Kyle Kuzma has had something of a charmed existence in his NBA career.
He was drafted by the premier franchise in the league and immediately paired with individuals who would be beneficial to his early success. Getting to play with a fast-paced point guard Lonzo Ball in Summer League made Kuzma an instant standout, allowing him to pocket some hardware even before the real games started. Suiting up for Luke Walton, whose foibles were not yet well-documented, gave Kuzma the room to stretch his wings and show out as a scorer.
Kuzma was consistently lauded as the saving grace of the D’Angelo Russell trade, a talent that made parting with a former No. 2 overall pick more palatable. He was praised throughout his rookie season by a pantheon of Laker greats; Kobe Bryant took him out to dinner, and Jeanie Buss took pictures with him. The Lakers may not have been winners at the time, but Kuzma certainly was. His well-timed burst at the start of his rookie season created an aura, one that has surrounded him for two years.
This isn’t to say that Kuzma didn’t earn his spot. He put in the work to become a first-round pick, to win a Summer League title, to make the all-rookie first team, to join the starting lineup, and to be invited to Team USA. Kuzma’s accolades are a product of his effort — but that doesn’t mean he hasn’t had a smoother path to success than some of his former teammates.
Even an injury-riddled start to his third season hasn’t worn the shine off of Kuzma. Gregg Popovich raved about Kuzma during the national team mini-camp, and lamented Kuzma’s absence from the final roster. The fact that the third-year forward is still a Laker when nearly everyone younger than him has been traded from Los Angeles is a testament to the faith the franchise has in him. He represents the promise of a third option to balance the LeBron James-Anthony Davis duopoly, or at least the best asset to upgrade a championship team.
And therein lies the current problem with Kuzma. The Lakers have to maximize his value this season. That means either Kuzma thrives as a secondary — or even tertiary — option next to the Lakers’ stars, or the team uses Kuzma to fetch another player to win now. Clearly, his value around the league remains high, given that rumors about Bogdan Bogdanovic being the starting point in a trade package to acquire Kuzma were accepted as plausible. One way or another, Kuzma is at an inflection point. The burden of being the last draft pick standing is getting a little heavier.
The Lakers have shown no qualms about shipping out young players to prioritize the present over the future. The Svi Mykhailiuk and Ivica Zubac-shaped holes in the doors still remain after the Lakers chased them away during last year’s trade deadline. Kuzma may have been worth keeping around this summer when the team thought he could evolve into a consistent scoring option, but there is no more sentimentality for a player if he can’t contribute to a championship this season.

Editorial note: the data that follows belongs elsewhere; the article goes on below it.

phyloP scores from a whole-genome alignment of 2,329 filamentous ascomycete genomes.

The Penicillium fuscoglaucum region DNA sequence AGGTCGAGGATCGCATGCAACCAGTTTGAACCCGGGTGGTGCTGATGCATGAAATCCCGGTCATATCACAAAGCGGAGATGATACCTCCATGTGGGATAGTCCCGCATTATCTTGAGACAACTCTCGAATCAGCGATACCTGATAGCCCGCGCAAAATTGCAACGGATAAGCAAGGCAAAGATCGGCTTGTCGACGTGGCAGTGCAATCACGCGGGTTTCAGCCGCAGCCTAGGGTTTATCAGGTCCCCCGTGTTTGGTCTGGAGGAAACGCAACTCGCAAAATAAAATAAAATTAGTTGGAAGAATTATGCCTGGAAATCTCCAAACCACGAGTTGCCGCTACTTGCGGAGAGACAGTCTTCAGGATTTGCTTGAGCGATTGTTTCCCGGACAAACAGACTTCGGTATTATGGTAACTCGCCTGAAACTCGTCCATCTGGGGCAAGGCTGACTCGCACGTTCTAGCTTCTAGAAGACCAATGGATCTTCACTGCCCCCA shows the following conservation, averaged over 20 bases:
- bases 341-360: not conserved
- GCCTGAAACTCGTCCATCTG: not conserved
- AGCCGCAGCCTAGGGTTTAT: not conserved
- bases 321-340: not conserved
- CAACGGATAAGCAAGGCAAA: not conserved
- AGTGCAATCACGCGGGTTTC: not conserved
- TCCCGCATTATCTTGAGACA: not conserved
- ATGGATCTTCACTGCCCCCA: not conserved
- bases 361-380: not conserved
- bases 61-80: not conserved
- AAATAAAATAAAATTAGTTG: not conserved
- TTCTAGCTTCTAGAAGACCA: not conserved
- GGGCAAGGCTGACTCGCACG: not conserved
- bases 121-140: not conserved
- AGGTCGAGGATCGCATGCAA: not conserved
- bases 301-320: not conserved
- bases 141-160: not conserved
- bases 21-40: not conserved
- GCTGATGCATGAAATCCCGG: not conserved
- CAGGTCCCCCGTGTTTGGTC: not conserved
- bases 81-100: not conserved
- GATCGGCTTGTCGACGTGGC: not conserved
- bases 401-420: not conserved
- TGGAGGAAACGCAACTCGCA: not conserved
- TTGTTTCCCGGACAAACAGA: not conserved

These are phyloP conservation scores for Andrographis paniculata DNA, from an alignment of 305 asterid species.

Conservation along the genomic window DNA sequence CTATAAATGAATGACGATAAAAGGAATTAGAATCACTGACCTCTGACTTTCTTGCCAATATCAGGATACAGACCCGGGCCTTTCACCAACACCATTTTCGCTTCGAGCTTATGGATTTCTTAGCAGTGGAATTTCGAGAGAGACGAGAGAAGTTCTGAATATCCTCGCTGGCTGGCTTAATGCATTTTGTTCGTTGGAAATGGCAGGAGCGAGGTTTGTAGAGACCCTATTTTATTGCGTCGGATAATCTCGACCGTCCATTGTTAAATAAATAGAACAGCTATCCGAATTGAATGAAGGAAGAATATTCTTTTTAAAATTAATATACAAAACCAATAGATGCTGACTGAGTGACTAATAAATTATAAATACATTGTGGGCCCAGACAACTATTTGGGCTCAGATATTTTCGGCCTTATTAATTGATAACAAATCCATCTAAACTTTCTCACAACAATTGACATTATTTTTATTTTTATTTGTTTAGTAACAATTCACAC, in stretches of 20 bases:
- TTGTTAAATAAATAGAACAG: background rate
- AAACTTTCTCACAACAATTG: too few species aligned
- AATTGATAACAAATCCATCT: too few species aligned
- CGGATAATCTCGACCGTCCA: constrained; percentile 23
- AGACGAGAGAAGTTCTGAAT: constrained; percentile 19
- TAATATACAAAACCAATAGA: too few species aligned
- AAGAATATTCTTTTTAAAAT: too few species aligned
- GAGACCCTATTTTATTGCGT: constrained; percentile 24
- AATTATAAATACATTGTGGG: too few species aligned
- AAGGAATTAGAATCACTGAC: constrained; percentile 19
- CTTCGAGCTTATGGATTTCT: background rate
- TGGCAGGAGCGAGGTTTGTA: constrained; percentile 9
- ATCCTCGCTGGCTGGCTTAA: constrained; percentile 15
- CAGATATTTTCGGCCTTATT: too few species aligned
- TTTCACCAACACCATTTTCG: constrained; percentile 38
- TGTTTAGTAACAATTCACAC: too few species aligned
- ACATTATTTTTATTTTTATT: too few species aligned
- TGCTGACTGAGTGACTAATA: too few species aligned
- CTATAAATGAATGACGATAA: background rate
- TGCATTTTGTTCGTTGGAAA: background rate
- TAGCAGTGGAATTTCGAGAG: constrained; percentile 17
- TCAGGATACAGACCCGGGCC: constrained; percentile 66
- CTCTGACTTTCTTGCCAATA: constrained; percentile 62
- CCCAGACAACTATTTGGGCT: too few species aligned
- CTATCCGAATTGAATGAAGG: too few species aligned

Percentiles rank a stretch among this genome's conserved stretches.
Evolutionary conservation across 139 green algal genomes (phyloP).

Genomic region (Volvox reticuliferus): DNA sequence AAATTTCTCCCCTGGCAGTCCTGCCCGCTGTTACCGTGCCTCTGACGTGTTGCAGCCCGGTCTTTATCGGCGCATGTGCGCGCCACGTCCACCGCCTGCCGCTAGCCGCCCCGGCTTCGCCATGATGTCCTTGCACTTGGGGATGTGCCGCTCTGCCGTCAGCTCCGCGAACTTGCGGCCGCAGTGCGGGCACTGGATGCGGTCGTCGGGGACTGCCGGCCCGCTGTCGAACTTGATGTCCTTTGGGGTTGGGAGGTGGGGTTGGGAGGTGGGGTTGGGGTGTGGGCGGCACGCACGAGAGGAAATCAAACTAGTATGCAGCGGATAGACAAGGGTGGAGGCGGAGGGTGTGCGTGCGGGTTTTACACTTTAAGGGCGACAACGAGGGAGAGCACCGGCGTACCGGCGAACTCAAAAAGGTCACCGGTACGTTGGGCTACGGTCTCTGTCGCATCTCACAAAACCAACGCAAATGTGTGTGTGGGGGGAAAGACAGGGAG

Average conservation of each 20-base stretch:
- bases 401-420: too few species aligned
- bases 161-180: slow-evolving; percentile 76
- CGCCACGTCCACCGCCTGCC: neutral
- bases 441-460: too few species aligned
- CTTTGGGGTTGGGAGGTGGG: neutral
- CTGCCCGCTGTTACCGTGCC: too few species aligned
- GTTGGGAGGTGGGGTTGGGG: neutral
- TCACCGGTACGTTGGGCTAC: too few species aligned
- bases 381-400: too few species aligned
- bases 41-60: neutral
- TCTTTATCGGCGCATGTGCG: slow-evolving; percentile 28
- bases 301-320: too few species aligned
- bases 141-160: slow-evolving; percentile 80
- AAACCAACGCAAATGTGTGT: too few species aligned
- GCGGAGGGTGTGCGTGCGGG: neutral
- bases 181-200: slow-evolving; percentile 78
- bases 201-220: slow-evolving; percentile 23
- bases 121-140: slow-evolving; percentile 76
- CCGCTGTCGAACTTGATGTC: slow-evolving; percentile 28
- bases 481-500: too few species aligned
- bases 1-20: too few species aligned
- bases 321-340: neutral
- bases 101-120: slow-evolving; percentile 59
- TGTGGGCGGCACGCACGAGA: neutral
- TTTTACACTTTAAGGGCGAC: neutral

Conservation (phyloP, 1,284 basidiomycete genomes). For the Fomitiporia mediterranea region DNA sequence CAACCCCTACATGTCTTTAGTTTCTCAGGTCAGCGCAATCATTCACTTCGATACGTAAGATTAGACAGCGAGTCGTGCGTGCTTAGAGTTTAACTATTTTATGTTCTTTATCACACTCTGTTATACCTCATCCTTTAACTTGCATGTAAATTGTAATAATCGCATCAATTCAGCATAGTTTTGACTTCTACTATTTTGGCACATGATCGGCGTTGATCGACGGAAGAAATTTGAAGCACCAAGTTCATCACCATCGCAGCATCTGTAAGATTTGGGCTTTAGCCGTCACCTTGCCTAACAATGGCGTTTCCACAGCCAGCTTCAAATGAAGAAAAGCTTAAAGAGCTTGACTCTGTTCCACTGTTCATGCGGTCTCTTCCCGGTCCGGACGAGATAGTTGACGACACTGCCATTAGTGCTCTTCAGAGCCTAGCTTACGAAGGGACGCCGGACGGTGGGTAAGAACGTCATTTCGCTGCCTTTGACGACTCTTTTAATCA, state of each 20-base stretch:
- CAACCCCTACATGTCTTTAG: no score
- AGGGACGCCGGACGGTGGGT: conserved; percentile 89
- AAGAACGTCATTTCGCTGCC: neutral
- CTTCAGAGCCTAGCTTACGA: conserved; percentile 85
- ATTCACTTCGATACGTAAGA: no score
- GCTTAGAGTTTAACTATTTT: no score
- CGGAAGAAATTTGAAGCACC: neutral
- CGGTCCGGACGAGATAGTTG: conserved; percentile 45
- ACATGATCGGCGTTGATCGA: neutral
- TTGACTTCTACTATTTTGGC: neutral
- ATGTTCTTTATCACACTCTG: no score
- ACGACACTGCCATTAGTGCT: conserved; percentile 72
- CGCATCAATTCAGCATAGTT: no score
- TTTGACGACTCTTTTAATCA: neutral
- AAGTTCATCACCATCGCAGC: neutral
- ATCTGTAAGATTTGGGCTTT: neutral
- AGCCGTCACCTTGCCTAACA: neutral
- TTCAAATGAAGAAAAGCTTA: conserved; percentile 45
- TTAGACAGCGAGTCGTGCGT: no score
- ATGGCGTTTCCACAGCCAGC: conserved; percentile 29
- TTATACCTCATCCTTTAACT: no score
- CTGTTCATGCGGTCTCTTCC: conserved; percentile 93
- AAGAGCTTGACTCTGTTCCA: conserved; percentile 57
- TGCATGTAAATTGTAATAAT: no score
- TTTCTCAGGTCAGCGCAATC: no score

Fortunately for Kuzma, in the midst of renewed trade rumors that have been an inescapable feature of his Lakers tenure, an opportunity has emerged for him to reclaim his value.
The latest injury to Anthony Davis could have been much worse, and may not even keep Davis out of any upcoming games, but the Lakers should feel some pressure to limit their young superstar for the foreseeable future to protect this health. If Davis is unable to go on a back-to-back, or is simply on a minutes restriction, the natural choice to replace him in the starting lineup — and in the box score — is Kuzma.
Even with his inconsistencies, Kuzma is third on the team in 20-point games with four this season. Danny Green has three and Dwight Howard has one, but no other Laker outside of Davis and James has managed to clear that barrier this season, demonstrating the difficulty the team has had generating offense outside its superstars. When Kuzma has played without the two stars, the Lakers have cratered. He needs to show the ability to keep the team afloat with his offense, or at least tread water.
Scoring and excelling in isolation might help Kuzma improve his trade value, but he has his sights set higher. This is his chance to prove that he can meaningfully impact winning for the Lakers.
In that respect, Kuzma needs to prove that he has a place in the team’s best lineups. Fortunately, the chemistry between Kuzma and James remains from last season. Kuzma’s improvisational nature on offense is aided by James’ ability to find every passing angle, and Kuzma’s movement helps with the spacing around James. Even without Davis on the floor, lineups including Kuzma and James have a plus-13.7 differential, per Cleaning the Glass. Those minutes could be more frequent in this next stretch of games as Davis recovers from his gluteus maximus contusion.
Kuzma has already demonstrated a fit with both Davis and James together. Lineups with all three have outscored opponents by 19.9 points per 100 possessions, though that figure tends to get lost when discussing Kuzma’s positional fit next to the two superstars.
Kuzma’s third season has not lived up to the promise of his first two. In retrospect, it’s fair to wonder if the expectations were too high for a volume scorer who has never been a paragon of efficiency. But Kuzma has the talent to contribute, and his best moments depict a player who can have an important role on a contending Lakers team; an increased opportunity to showcase those skills couldn’t come at a better time for him, even if the reason for it isn’t ideal.
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